Agile is a mindset, not a religion

Agile is a mindset, not a religion

Quite a few organizations ‘preach’ agile. To be fair, results that have been achieved with agile – also at ING – speak for themselves. However, dogmatically sticking to agile rituals can backfire if it results in less flexibility. This is why we should occasionally ask ourselves the following question: why do we actually work agile?

At its core, agile is an organization method that should result in more agility, enabling us to respond faster and better to the latest market developments. For example, it has allowed ING to deal with relative ease with the Covid-19 pandemic in the Netherlands. Hybrid working, which is mainly managed on output (or rather: outcomes) instead of input, fits very well with agile. Many people at ING don’t even want to go back to the old situation of mandatory presence at the office and with fixed working hours. In addition, the output of many business units has increased dramatically.

Still, the question remains whether sticking too rigidly to agile is worth its while everywhere. What is, for example, the added value of a daily stand up in a sales department, where employees have to meet their sales targets? Or another example: the Agile Manifesto prefers ‘working software over comprehensive documentation’. Does that also apply to jobs where work must above all be transferable and manageable? Or take the Spotify Model: very popular in the agile work method as a scaling framework. A model created in response to a very specific situation at Spotify, ten years ago. It is tailored to a unique organization culture and context. Creators Henrik Kniberg and Anders Ivarsson have stated themselves several times: be inspired, but please do not copy blindly. Inspect, measure and adapt.

There is a number of things that in my experience work very well in an ever increasing complexity: visualizing and introducing a rhythm to utilize these visualizations to learn and improve based on facts.

The world has become VUCA

The founders of the Agile Manifesto – seventeen people including well-known names in the agile space such as Ken Schwaber, Martin Fowler and Alistair Cockburn – are anti-structuralists at heart. With the Manifesto they wanted to organize work differently. With more focus on people and how they can help each other to deliver better products. Human interaction is more important than tools, working software takes precedence over extensive documentation.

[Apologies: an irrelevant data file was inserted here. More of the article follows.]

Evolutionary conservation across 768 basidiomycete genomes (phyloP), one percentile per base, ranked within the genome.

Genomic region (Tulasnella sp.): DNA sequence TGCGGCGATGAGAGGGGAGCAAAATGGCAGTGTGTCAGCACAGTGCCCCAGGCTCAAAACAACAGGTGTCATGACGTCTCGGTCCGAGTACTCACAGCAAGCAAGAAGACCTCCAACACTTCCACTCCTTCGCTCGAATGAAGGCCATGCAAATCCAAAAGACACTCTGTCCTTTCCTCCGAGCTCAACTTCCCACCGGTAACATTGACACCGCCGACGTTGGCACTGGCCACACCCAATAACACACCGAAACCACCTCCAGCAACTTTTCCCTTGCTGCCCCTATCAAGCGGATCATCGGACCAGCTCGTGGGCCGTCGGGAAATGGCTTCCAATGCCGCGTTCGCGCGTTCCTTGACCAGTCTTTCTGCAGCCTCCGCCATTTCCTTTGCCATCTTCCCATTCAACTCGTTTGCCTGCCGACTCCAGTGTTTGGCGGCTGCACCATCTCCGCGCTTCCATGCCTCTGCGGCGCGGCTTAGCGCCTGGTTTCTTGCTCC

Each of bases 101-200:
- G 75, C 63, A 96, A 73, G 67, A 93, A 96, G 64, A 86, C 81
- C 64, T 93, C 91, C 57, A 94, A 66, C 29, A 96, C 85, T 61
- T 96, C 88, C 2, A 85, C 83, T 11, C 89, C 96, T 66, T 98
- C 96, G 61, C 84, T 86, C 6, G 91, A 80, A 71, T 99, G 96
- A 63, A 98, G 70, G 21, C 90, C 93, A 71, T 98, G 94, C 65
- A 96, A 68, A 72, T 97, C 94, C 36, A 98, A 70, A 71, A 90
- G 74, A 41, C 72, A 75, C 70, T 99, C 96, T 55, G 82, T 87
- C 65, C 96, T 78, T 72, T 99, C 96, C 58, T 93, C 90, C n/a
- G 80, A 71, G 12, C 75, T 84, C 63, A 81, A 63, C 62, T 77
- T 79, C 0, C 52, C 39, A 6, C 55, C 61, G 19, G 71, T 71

The world we live in has now become ‘VUCA’: Volatile, Uncertain, Complex and Ambiguous. Agile not only has something to say about organizing processes but also about the way you lead. It is important to set down a clear vision, provide clarity and be a guide for your people.

We all know the well-known examples of companies where a lack of flexibility meant their downfall. Think of Nokia, who hesitated too long before joining the touchscreen phone game. Or Blackberry, who just couldn’t say goodbye to their physical keyboards. Recently I read a blog by development coach Sebastiaan van der Valk, in which he described the qualities that leaders in a ‘VUCA World’ should possess. One of these is an ‘immersive learning ability’: being able to learn from new situations again and again. You will never make the wrong choice, as long as you can adapt over and over again.

What value are you going to create?

In my opinion, three elements make agile very powerful. First, to build in short cyclical decision moments, so you can stop or adjust a project based on a continuous feedback loop. Second, motivating people to create a better product together. And third, combining insights, creating an ‘economy of scale’ with which you arrive at a winning solution. This is quite demanding for leadership. Leaders must be clear about their goals and vision and be able to motivate and enable their people. After all, people and the value they create remain crucial to agile. So to answer the initial question of this blog (‘why do we work agile?’): it is all about the value you are going to create with your team. So, my question to you is: what value and impact are you going to make?